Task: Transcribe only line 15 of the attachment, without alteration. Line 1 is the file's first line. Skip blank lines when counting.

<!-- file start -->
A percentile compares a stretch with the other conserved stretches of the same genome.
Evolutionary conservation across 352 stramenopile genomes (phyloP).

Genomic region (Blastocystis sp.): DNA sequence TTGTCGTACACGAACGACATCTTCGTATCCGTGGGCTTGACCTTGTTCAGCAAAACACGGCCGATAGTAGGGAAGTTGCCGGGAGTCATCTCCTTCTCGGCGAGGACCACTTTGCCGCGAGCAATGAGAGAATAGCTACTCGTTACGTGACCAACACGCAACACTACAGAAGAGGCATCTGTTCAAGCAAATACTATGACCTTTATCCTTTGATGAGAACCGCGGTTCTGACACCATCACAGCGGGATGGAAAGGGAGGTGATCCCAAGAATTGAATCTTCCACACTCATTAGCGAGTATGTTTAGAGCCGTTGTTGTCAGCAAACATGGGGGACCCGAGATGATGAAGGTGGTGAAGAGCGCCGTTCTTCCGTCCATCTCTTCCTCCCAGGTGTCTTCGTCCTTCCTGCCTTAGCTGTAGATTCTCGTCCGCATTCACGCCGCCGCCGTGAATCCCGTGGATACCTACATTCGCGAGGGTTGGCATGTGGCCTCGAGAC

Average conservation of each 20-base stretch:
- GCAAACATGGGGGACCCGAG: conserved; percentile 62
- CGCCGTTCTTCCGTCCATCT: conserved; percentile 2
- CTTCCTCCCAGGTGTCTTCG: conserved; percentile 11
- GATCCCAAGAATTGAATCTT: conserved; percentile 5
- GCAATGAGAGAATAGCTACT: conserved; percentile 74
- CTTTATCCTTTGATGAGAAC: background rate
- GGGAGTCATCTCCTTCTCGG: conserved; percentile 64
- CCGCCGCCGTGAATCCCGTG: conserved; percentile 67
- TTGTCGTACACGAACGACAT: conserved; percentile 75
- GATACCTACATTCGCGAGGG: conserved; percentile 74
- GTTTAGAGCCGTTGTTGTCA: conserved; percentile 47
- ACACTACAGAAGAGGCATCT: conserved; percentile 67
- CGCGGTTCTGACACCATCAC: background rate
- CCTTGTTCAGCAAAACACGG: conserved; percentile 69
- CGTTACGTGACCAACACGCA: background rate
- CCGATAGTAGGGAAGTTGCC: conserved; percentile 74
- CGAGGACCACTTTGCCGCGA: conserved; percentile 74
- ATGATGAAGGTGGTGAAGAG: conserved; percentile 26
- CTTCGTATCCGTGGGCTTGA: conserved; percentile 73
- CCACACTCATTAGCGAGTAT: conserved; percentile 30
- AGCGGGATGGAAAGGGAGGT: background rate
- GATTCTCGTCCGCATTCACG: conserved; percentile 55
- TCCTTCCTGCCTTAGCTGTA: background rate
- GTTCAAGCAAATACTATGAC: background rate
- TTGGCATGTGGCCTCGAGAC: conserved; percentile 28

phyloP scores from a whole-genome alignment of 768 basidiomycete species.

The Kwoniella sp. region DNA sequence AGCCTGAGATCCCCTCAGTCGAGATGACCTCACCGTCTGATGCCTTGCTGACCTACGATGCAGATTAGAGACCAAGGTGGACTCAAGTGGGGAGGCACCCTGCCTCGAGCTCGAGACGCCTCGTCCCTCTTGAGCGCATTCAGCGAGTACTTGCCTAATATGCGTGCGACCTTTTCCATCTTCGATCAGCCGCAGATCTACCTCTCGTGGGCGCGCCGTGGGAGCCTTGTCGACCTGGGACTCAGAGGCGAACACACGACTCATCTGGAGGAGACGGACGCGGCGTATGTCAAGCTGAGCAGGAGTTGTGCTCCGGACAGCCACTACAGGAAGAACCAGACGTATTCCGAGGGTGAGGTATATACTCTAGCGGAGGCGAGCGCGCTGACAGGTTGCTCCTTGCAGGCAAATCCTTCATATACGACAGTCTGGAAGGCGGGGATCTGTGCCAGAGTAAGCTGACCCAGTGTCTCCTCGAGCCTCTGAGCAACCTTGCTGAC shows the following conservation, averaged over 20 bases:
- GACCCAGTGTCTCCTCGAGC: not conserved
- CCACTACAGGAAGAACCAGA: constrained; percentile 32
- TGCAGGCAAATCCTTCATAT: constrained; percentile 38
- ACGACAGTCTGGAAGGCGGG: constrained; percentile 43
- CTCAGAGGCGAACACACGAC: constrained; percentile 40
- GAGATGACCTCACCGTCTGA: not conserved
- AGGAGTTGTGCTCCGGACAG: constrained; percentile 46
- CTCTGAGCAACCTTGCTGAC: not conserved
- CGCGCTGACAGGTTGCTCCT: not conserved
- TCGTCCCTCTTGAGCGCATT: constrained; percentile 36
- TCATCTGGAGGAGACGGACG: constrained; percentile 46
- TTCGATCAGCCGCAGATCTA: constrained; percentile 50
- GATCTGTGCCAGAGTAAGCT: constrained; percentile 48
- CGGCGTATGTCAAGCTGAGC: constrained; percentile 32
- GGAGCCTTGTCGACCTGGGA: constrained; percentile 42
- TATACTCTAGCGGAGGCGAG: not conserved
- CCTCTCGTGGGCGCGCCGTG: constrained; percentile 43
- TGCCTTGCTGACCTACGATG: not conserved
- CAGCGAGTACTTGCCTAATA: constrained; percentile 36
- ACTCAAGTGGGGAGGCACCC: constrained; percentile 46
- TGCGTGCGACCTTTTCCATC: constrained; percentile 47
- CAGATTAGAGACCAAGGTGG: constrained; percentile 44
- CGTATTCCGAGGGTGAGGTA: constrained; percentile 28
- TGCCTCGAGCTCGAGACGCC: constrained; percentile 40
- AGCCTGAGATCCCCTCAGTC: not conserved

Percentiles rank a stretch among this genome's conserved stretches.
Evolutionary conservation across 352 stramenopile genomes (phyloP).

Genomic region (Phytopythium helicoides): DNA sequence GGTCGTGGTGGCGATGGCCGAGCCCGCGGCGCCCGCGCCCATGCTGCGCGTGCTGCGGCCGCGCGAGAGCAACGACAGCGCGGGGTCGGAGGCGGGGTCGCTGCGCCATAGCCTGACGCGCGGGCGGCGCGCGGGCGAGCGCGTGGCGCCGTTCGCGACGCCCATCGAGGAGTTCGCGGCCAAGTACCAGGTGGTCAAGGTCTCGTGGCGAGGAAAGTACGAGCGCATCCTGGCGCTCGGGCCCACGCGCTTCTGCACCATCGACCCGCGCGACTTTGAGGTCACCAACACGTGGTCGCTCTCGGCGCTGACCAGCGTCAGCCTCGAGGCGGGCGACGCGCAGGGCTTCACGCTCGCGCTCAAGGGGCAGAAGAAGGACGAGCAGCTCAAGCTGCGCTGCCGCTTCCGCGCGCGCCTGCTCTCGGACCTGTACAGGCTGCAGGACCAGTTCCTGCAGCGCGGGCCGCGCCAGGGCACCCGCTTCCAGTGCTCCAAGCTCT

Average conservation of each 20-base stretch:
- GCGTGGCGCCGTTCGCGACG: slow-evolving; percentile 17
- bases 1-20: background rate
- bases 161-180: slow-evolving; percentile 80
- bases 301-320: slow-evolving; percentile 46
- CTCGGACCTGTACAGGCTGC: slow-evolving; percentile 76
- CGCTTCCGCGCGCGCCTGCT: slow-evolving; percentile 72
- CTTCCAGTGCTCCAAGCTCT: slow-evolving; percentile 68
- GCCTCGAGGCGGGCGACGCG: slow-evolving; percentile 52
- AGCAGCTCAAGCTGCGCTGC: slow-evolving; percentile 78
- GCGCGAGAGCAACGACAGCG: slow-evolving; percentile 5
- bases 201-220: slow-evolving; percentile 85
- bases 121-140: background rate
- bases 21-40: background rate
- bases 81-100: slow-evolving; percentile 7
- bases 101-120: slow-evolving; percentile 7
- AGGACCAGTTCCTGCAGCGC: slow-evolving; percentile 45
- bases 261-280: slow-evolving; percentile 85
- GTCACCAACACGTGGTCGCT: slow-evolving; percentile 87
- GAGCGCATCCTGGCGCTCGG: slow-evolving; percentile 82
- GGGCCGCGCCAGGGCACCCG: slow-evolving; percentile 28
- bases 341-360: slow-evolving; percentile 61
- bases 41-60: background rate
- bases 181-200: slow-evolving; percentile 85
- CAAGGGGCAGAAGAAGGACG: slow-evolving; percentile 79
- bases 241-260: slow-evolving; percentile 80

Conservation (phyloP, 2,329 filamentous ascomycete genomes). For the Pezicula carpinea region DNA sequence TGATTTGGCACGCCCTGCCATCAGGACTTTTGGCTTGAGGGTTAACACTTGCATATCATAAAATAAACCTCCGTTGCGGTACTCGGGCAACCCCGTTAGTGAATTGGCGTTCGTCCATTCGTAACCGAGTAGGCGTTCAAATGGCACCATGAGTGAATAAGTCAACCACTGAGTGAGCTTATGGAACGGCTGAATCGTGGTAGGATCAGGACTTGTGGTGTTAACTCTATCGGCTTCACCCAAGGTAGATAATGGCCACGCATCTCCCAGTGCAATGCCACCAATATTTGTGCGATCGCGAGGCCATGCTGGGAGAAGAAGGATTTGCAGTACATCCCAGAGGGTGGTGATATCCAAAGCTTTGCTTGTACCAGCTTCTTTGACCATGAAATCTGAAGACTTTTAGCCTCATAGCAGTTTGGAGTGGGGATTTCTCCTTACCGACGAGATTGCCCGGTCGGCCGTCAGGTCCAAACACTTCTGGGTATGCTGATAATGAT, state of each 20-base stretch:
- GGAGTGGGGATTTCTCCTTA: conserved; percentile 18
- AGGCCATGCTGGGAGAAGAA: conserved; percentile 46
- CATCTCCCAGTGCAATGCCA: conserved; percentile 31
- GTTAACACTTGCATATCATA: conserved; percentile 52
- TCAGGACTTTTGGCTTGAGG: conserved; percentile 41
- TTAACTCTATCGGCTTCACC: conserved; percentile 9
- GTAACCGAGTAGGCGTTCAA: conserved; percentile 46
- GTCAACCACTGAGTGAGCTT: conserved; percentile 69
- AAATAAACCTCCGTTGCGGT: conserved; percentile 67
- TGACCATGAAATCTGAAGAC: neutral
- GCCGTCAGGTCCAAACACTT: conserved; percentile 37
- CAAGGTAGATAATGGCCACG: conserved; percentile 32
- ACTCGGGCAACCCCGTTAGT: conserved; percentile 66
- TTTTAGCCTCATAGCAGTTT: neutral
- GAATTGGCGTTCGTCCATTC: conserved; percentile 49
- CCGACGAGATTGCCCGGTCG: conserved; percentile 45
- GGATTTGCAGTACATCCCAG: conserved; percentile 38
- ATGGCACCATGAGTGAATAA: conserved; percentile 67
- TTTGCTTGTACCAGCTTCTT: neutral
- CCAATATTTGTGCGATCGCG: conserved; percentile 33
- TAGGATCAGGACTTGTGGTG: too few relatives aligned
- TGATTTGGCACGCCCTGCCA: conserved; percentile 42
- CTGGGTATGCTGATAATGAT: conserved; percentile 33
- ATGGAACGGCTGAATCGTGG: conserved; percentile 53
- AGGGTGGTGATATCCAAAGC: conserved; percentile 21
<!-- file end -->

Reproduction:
- GTTTAGAGCCGTTGTTGTCA: conserved; percentile 47